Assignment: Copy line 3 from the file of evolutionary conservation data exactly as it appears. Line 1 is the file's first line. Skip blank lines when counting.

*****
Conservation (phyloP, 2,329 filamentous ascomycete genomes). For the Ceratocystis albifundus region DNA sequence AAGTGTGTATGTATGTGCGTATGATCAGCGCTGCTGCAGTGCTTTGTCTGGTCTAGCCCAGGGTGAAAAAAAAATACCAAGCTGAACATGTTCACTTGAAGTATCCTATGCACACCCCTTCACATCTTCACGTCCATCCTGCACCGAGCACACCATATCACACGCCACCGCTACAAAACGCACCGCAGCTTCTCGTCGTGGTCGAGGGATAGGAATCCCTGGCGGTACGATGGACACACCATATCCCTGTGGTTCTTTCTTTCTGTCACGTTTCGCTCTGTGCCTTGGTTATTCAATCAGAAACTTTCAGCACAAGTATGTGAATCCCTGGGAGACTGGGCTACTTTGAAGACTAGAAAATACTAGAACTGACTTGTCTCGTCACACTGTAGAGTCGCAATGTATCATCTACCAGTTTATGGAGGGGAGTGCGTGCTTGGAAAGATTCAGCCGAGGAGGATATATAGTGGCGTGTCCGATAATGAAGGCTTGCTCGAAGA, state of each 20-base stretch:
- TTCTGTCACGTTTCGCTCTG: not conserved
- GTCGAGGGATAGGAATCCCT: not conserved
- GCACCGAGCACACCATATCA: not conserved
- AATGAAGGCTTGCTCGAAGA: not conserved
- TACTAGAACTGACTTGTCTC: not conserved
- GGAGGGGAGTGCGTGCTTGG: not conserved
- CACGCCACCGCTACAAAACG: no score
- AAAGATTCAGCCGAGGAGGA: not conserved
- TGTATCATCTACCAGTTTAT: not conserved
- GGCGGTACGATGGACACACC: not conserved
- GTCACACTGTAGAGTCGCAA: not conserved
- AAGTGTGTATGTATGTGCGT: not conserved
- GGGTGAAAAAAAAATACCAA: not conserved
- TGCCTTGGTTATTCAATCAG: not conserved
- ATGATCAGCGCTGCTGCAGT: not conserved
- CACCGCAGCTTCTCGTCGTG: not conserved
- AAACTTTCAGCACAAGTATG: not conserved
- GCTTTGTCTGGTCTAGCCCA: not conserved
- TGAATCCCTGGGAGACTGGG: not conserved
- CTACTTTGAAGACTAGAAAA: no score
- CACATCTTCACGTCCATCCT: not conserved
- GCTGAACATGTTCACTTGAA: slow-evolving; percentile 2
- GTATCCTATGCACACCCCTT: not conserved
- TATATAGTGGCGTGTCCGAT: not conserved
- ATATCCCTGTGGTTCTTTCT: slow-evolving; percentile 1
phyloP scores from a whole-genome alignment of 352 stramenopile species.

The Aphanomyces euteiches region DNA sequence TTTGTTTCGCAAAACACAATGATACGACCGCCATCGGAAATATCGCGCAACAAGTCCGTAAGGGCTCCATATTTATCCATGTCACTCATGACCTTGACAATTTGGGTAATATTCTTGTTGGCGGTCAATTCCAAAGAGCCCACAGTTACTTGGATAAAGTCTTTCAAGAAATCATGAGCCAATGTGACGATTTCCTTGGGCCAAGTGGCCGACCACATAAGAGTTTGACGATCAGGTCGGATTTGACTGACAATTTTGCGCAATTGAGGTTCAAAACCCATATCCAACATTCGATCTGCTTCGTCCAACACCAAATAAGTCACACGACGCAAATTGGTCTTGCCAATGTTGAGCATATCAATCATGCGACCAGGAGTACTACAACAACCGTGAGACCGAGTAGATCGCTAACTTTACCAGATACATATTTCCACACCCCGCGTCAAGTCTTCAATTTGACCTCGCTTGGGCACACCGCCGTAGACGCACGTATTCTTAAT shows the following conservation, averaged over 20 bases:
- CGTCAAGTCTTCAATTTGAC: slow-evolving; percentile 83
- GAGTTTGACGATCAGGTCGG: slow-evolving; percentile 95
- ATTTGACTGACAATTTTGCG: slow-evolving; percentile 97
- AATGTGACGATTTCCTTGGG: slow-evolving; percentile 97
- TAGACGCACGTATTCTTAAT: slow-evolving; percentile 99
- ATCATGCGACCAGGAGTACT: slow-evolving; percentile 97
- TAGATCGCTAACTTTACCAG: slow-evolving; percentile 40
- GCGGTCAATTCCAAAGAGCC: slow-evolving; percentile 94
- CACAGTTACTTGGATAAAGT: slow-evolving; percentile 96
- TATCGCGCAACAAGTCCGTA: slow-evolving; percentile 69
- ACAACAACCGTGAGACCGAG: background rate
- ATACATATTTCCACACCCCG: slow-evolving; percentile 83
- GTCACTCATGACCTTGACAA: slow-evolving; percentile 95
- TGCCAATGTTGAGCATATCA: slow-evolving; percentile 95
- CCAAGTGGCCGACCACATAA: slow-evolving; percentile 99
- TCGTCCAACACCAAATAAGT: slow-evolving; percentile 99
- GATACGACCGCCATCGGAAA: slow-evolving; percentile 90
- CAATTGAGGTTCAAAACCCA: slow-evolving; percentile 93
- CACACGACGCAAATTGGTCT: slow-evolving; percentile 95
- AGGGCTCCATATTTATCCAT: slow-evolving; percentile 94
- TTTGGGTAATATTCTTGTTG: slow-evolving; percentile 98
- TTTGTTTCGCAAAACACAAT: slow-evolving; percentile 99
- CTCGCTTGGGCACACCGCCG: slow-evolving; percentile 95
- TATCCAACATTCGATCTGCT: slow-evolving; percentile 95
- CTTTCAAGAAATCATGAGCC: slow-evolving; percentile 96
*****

- GTCGAGGGATAGGAATCCCT: not conserved